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Department of Social Anthropology


Shaping Mongolian Urbanism – Dynamic Ownership and Emerging Politico-Economic Subjectivities in Ulaanbaatar with Rebekah Plueckhahn

This paper explores the interrelationships between the dynamics of owning and the shaping of Mongolian urbanism following a period of intense increase in foreign direct investment and its subsequent decline in Ulaanbaatar. Ethnographically situated in an oscillating cusp between Ulaanbaatar’s areas of predominantly concrete buildings and the expansive ger areas of fenced land plots, this paper charts the failed redevelopment of a socialist-era residential building. Following Mongolia’s period of economic decline after 2013, this building became the material manifestation of several competing overlaps between redevelopment aspirations, state neglect, privatisation and economic stagnation.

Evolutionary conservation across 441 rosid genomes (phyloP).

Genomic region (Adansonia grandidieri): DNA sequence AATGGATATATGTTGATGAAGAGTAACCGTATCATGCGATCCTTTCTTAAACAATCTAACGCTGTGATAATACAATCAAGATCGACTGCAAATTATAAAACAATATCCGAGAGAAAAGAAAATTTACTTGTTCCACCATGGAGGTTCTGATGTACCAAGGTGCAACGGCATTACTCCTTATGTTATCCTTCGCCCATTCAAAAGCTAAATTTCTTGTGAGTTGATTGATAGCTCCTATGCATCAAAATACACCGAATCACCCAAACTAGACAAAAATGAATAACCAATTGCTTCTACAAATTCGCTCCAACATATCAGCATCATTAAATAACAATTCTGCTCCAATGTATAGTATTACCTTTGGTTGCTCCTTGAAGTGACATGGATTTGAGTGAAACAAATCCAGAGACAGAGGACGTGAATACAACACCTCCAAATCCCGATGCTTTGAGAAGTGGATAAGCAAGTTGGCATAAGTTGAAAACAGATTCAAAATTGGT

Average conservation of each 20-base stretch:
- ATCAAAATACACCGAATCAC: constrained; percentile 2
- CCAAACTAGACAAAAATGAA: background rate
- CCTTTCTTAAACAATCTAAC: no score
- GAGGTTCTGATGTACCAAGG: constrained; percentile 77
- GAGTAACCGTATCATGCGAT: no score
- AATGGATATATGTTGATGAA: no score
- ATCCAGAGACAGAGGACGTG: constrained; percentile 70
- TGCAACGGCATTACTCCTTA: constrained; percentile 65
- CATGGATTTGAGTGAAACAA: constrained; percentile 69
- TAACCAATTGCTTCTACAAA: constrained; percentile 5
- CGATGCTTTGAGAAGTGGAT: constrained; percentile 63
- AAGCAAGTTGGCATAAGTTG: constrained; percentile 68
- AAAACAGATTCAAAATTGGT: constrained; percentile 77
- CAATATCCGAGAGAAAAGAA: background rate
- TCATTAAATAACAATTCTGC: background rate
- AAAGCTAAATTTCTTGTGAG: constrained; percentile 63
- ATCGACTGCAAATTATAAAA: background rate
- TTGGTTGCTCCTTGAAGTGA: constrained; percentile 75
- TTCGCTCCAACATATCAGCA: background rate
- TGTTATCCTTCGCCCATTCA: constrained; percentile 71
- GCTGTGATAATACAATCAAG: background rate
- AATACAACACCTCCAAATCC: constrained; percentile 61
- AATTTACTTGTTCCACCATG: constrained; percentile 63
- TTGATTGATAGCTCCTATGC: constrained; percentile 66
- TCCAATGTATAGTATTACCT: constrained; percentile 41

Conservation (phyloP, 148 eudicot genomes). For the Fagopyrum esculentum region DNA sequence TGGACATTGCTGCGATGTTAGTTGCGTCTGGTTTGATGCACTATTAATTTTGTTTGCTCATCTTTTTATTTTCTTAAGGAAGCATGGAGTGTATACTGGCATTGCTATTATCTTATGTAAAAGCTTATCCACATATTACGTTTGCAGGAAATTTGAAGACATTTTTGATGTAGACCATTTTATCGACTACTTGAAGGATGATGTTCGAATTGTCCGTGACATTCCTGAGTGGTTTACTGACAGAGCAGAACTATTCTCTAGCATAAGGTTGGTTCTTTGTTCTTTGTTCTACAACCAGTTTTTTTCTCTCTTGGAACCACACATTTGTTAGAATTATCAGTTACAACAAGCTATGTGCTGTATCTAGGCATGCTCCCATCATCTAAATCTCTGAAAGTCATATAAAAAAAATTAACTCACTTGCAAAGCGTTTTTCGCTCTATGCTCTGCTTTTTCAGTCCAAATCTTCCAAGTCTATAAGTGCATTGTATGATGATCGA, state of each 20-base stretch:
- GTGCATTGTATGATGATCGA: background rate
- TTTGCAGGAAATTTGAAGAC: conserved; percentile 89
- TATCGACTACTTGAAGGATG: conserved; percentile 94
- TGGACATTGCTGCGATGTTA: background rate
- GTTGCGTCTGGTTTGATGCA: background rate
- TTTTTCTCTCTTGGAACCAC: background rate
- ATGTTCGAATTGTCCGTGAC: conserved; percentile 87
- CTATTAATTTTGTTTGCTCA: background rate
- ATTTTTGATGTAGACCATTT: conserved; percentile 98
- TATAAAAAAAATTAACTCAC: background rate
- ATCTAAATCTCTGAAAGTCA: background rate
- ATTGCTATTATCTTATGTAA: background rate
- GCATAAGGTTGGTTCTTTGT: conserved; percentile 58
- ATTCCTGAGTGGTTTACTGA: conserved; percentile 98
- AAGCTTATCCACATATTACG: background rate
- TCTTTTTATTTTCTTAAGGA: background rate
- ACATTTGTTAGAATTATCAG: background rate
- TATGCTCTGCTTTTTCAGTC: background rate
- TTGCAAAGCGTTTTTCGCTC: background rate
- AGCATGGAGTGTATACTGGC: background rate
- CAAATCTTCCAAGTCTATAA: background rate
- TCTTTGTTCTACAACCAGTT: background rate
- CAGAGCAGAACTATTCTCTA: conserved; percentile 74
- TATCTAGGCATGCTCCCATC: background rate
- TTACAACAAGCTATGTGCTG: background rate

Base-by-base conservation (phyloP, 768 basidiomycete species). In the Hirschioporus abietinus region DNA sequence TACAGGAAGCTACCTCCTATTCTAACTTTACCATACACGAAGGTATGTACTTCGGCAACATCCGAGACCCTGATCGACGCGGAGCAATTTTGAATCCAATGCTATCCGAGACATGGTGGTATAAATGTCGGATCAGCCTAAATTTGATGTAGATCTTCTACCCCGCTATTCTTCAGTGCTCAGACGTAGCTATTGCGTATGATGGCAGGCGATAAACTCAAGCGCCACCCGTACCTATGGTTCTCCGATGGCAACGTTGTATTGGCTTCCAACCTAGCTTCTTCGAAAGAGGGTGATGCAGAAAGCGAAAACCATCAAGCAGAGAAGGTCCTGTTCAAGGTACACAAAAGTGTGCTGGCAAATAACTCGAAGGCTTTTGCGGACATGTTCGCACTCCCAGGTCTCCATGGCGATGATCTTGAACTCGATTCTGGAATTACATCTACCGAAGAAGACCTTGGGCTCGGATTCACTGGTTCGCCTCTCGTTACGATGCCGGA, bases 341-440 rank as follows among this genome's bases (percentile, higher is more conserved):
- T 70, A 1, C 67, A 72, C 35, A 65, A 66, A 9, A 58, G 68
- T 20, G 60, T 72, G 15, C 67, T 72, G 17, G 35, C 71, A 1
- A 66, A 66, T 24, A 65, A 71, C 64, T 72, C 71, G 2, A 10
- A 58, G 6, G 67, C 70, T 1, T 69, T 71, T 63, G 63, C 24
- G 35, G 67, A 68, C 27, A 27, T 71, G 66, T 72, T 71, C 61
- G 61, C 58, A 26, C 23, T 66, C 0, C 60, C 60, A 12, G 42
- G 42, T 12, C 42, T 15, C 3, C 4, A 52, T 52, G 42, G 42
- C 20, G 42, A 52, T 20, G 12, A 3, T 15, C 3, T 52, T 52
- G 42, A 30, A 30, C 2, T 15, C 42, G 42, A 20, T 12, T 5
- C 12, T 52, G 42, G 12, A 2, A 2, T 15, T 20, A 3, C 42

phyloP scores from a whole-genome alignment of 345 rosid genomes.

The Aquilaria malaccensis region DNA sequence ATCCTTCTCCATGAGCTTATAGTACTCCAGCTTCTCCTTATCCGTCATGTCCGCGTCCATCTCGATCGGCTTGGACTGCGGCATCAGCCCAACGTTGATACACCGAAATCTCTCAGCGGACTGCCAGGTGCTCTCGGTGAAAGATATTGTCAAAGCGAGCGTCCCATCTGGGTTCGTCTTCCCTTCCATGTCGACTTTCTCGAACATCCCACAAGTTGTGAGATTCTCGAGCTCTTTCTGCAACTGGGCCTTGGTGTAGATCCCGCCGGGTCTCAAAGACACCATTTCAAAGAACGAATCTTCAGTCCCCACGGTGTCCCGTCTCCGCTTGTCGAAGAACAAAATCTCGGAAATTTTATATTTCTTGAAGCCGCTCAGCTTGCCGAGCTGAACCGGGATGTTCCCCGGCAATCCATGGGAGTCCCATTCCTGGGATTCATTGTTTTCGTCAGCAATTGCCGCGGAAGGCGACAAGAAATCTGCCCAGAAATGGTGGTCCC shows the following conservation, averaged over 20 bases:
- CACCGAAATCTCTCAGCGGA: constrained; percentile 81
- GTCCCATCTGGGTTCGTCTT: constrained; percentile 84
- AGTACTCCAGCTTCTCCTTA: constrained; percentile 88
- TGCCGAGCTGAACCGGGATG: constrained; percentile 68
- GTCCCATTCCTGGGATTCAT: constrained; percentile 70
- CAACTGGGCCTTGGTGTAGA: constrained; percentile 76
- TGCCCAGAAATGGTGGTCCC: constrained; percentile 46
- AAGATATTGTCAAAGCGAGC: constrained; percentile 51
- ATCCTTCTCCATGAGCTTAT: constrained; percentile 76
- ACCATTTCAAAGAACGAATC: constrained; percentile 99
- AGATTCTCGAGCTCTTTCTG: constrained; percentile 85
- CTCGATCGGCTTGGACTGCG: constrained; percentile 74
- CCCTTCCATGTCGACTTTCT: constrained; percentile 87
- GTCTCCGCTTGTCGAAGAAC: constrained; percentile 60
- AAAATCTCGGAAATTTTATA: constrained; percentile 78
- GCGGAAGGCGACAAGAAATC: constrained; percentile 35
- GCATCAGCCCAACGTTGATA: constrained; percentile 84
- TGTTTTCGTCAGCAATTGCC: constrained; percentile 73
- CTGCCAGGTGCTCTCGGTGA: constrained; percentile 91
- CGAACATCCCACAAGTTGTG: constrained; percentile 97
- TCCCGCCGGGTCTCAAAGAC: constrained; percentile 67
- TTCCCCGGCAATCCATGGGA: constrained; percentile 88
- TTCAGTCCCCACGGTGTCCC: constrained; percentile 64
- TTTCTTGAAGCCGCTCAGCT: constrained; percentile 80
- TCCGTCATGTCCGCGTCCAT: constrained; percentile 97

Following attempts by residents of this building to bring into reality an as yet unrealised vision of urban improvement, this paper explores the ways the residents shaped and reconceptualised the surrounding landscape and reformulated dynamic acts of owning in this period of decline. Taking up the call by Rademacher (2015) to delve deeper into the ethnographic particularities of urban socionatural transformations, this paper examines peoples’ politico-economic subjectivities emerging in this landscape and the ways this intersected with agentive material elements. Here, the formation of blurred, interchangeable private and public physical spaces were deeply bound up within private and public economic spheres. This paper explores how these formations and overlapping conceptual frames underpinning acts of ‘owning’ were implicated in forms of city shaping.

Tuesday, 1 May, 2018 - 16:30 to 18:00
Event location: 
Seminar room, The Mond Building, Free School Lane